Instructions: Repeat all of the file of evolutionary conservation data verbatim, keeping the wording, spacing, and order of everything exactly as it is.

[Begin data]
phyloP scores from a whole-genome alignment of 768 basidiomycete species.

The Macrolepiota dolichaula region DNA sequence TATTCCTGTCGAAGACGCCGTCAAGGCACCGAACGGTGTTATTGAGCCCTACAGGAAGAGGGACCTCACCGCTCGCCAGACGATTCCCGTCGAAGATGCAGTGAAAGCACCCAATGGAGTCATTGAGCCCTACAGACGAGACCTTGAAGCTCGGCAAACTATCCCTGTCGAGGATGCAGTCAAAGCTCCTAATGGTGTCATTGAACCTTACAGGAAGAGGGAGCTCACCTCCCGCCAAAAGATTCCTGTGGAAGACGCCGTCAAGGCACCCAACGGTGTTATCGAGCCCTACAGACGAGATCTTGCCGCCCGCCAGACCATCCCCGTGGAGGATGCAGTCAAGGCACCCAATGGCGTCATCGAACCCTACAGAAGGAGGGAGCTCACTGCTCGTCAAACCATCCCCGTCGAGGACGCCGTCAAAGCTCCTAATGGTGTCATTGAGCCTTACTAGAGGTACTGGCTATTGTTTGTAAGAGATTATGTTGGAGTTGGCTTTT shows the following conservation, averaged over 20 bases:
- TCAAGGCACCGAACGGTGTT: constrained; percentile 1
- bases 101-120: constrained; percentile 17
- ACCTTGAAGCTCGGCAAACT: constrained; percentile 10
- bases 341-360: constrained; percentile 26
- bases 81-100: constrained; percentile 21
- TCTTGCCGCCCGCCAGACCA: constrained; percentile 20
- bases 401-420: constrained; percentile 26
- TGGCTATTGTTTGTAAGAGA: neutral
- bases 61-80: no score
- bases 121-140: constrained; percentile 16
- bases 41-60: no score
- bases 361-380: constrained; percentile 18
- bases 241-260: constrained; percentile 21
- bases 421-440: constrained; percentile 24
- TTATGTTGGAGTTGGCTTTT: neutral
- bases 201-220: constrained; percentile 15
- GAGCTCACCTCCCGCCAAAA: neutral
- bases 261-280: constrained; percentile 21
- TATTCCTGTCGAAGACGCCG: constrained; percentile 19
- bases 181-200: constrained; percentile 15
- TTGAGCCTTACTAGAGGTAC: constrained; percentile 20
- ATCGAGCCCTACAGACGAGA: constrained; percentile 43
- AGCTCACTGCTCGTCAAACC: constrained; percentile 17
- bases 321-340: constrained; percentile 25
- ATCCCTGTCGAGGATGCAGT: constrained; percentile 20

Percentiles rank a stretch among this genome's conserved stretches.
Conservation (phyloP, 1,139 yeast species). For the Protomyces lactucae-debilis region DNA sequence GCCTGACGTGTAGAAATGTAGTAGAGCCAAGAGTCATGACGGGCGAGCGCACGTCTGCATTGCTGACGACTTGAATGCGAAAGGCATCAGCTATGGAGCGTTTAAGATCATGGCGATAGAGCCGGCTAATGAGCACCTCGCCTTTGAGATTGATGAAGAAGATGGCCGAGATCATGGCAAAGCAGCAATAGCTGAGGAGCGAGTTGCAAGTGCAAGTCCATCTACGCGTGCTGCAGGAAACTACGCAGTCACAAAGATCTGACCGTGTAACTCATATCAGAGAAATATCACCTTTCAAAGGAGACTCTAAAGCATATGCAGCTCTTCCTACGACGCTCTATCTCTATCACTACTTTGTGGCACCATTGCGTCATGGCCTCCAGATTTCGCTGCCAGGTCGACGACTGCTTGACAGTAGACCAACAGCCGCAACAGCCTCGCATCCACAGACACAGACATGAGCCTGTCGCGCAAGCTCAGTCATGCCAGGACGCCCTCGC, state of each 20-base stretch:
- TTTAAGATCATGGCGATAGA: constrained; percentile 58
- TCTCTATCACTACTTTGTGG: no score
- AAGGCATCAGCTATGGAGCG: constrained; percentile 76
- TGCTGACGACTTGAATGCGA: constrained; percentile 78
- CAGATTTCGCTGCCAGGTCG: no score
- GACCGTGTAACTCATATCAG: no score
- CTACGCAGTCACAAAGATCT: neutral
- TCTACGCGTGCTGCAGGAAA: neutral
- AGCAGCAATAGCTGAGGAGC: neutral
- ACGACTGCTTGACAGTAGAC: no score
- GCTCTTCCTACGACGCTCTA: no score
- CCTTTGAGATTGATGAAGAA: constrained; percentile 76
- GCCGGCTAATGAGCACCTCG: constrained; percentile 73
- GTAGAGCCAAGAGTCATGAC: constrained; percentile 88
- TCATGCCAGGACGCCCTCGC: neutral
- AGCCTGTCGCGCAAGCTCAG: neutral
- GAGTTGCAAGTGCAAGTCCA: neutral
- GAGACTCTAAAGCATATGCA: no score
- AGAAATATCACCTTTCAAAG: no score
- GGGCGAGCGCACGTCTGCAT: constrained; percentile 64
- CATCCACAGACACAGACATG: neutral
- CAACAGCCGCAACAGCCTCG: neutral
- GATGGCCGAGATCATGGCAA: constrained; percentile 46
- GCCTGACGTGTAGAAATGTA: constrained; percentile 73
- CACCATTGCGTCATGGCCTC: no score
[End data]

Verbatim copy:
phyloP scores from a whole-genome alignment of 768 basidiomycete species.

The Macrolepiota dolichaula region DNA sequence TATTCCTGTCGAAGACGCCGTCAAGGCACCGAACGGTGTTATTGAGCCCTACAGGAAGAGGGACCTCACCGCTCGCCAGACGATTCCCGTCGAAGATGCAGTGAAAGCACCCAATGGAGTCATTGAGCCCTACAGACGAGACCTTGAAGCTCGGCAAACTATCCCTGTCGAGGATGCAGTCAAAGCTCCTAATGGTGTCATTGAACCTTACAGGAAGAGGGAGCTCACCTCCCGCCAAAAGATTCCTGTGGAAGACGCCGTCAAGGCACCCAACGGTGTTATCGAGCCCTACAGACGAGATCTTGCCGCCCGCCAGACCATCCCCGTGGAGGATGCAGTCAAGGCACCCAATGGCGTCATCGAACCCTACAGAAGGAGGGAGCTCACTGCTCGTCAAACCATCCCCGTCGAGGACGCCGTCAAAGCTCCTAATGGTGTCATTGAGCCTTACTAGAGGTACTGGCTATTGTTTGTAAGAGATTATGTTGGAGTTGGCTTTT shows the following conservation, averaged over 20 bases:
- TCAAGGCACCGAACGGTGTT: constrained; percentile 1
- bases 101-120: constrained; percentile 17
- ACCTTGAAGCTCGGCAAACT: constrained; percentile 10
- bases 341-360: constrained; percentile 26
- bases 81-100: constrained; percentile 21
- TCTTGCCGCCCGCCAGACCA: constrained; percentile 20
- bases 401-420: constrained; percentile 26
- TGGCTATTGTTTGTAAGAGA: neutral
- bases 61-80: no score
- bases 121-140: constrained; percentile 16
- bases 41-60: no score
- bases 361-380: constrained; percentile 18
- bases 241-260: constrained; percentile 21
- bases 421-440: constrained; percentile 24
- TTATGTTGGAGTTGGCTTTT: neutral
- bases 201-220: constrained; percentile 15
- GAGCTCACCTCCCGCCAAAA: neutral
- bases 261-280: constrained; percentile 21
- TATTCCTGTCGAAGACGCCG: constrained; percentile 19
- bases 181-200: constrained; percentile 15
- TTGAGCCTTACTAGAGGTAC: constrained; percentile 20
- ATCGAGCCCTACAGACGAGA: constrained; percentile 43
- AGCTCACTGCTCGTCAAACC: constrained; percentile 17
- bases 321-340: constrained; percentile 25
- ATCCCTGTCGAGGATGCAGT: constrained; percentile 20

Percentiles rank a stretch among this genome's conserved stretches.
Conservation (phyloP, 1,139 yeast species). For the Protomyces lactucae-debilis region DNA sequence GCCTGACGTGTAGAAATGTAGTAGAGCCAAGAGTCATGACGGGCGAGCGCACGTCTGCATTGCTGACGACTTGAATGCGAAAGGCATCAGCTATGGAGCGTTTAAGATCATGGCGATAGAGCCGGCTAATGAGCACCTCGCCTTTGAGATTGATGAAGAAGATGGCCGAGATCATGGCAAAGCAGCAATAGCTGAGGAGCGAGTTGCAAGTGCAAGTCCATCTACGCGTGCTGCAGGAAACTACGCAGTCACAAAGATCTGACCGTGTAACTCATATCAGAGAAATATCACCTTTCAAAGGAGACTCTAAAGCATATGCAGCTCTTCCTACGACGCTCTATCTCTATCACTACTTTGTGGCACCATTGCGTCATGGCCTCCAGATTTCGCTGCCAGGTCGACGACTGCTTGACAGTAGACCAACAGCCGCAACAGCCTCGCATCCACAGACACAGACATGAGCCTGTCGCGCAAGCTCAGTCATGCCAGGACGCCCTCGC, state of each 20-base stretch:
- TTTAAGATCATGGCGATAGA: constrained; percentile 58
- TCTCTATCACTACTTTGTGG: no score
- AAGGCATCAGCTATGGAGCG: constrained; percentile 76
- TGCTGACGACTTGAATGCGA: constrained; percentile 78
- CAGATTTCGCTGCCAGGTCG: no score
- GACCGTGTAACTCATATCAG: no score
- CTACGCAGTCACAAAGATCT: neutral
- TCTACGCGTGCTGCAGGAAA: neutral
- AGCAGCAATAGCTGAGGAGC: neutral
- ACGACTGCTTGACAGTAGAC: no score
- GCTCTTCCTACGACGCTCTA: no score
- CCTTTGAGATTGATGAAGAA: constrained; percentile 76
- GCCGGCTAATGAGCACCTCG: constrained; percentile 73
- GTAGAGCCAAGAGTCATGAC: constrained; percentile 88
- TCATGCCAGGACGCCCTCGC: neutral
- AGCCTGTCGCGCAAGCTCAG: neutral
- GAGTTGCAAGTGCAAGTCCA: neutral
- GAGACTCTAAAGCATATGCA: no score
- AGAAATATCACCTTTCAAAG: no score
- GGGCGAGCGCACGTCTGCAT: constrained; percentile 64
- CATCCACAGACACAGACATG: neutral
- CAACAGCCGCAACAGCCTCG: neutral
- GATGGCCGAGATCATGGCAA: constrained; percentile 46
- GCCTGACGTGTAGAAATGTA: constrained; percentile 73
- CACCATTGCGTCATGGCCTC: no score